The Albany City Council Monday had a few questions, and then it agreed to have the staff draft an agreement under which the city would contribute $500,000 toward street construction for a platted subdivision in South Albany.
This involves the 226-lot subdivision on the former Henshaw Farms approved by the planning commission in May 2014. It’s on part of the acreage west of Columbus Street and north of Ellingson Road, annexed to the city in 2005. Development has not taken place partly because of the cost of conditions imposed by the city for the annexation, including full street improvements on both sides of Columbus.
Under the proposed agreement with Beaverton-based developers Metropolitan Land Group LLC, the city would contribute $500,000 from its fund of transportation system development charges (SDCs) toward the developer’s expenses of building streets, utility systems and so forth. In return, the city would get to keep building fees that otherwise would go back to the developer for having had to construct improvements benefiting the east side of Columbus, once that side develops. This arrangement is as complicated as it sounds, but the upshot is that the city eventually would get back about $325,000.
Albany city officials are interested in the Henshaw Farms project getting started as a step toward development between I-5 and Highway 99E as envisioned in the South Albany Area Plan adopted in 2013.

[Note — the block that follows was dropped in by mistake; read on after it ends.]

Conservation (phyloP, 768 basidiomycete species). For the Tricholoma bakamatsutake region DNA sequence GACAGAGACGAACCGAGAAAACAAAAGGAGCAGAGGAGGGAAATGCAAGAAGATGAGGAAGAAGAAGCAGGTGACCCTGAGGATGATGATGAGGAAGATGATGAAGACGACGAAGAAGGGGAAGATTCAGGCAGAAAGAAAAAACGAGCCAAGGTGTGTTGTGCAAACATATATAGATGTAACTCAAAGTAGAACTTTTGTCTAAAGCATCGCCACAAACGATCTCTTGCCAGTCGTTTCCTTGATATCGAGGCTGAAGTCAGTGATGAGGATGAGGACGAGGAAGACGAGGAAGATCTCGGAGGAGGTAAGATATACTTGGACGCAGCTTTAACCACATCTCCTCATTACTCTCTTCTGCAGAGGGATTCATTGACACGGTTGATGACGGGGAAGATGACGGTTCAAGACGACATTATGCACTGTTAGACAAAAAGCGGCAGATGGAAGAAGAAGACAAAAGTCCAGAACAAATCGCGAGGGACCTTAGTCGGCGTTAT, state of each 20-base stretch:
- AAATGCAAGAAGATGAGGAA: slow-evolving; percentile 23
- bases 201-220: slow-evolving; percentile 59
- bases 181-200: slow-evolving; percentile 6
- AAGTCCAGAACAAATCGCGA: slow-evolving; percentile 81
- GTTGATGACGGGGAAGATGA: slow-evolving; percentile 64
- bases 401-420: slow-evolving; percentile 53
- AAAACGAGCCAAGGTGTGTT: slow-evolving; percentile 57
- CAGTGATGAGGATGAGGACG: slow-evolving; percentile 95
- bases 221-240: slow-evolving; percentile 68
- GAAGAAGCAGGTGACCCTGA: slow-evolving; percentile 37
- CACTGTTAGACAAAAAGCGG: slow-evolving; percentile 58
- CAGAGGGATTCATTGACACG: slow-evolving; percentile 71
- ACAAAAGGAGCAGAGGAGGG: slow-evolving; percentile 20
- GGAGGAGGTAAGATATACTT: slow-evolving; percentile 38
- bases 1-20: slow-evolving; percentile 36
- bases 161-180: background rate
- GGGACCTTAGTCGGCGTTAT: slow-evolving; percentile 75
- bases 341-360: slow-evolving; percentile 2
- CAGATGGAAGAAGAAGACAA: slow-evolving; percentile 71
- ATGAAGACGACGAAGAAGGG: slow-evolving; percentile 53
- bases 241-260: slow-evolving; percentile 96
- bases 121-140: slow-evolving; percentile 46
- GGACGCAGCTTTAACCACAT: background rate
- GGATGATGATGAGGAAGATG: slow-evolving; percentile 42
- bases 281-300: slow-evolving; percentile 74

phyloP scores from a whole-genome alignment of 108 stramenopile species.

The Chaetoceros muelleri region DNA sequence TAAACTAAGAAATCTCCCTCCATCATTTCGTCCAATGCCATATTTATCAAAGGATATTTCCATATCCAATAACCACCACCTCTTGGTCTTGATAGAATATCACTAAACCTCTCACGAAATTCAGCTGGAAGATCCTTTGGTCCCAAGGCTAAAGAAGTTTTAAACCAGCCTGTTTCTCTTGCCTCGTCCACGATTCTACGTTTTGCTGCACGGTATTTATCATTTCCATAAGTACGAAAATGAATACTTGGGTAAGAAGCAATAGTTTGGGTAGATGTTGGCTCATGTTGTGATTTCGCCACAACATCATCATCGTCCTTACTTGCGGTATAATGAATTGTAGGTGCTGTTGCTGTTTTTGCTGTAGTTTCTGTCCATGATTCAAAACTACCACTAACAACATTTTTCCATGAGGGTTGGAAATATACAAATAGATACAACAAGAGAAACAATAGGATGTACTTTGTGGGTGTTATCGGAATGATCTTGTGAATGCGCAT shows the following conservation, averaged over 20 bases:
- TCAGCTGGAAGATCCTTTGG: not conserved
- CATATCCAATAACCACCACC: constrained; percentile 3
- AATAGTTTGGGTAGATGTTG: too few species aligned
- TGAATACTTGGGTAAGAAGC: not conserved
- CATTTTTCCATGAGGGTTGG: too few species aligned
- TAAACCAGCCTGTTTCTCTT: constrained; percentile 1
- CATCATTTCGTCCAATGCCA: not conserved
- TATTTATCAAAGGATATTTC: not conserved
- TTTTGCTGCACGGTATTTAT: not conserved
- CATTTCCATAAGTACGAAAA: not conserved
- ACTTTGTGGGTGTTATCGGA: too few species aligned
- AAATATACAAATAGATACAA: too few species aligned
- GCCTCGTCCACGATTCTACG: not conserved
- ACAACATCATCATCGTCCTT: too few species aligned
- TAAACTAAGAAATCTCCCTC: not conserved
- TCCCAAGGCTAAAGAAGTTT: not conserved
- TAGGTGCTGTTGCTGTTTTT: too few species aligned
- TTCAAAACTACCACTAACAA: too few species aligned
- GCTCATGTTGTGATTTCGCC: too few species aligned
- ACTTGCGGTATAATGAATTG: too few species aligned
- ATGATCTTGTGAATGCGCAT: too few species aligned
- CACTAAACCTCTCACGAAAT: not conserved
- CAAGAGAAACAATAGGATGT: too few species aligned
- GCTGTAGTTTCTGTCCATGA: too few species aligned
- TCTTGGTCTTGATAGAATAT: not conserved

One of the council questions was this: If we take $500,000 of street SDCs out of that fund, what other projects would have to be delayed or dropped? None, the staff’s answer was, because while there’s more than $2 million in the fund, no particular projects have been identified for that money.
SDCs are collected on new construction and by law are reserved for facilities made necessary by population growth.
The proposed agreement, once drafted, is subject to another council vote. There’s no word on when the subdivision will actually be built.
By the way, judging by the plat of all those lots, that little copse of oaks in the photo above may survive. It’s in an area where no houses are shown. (hh)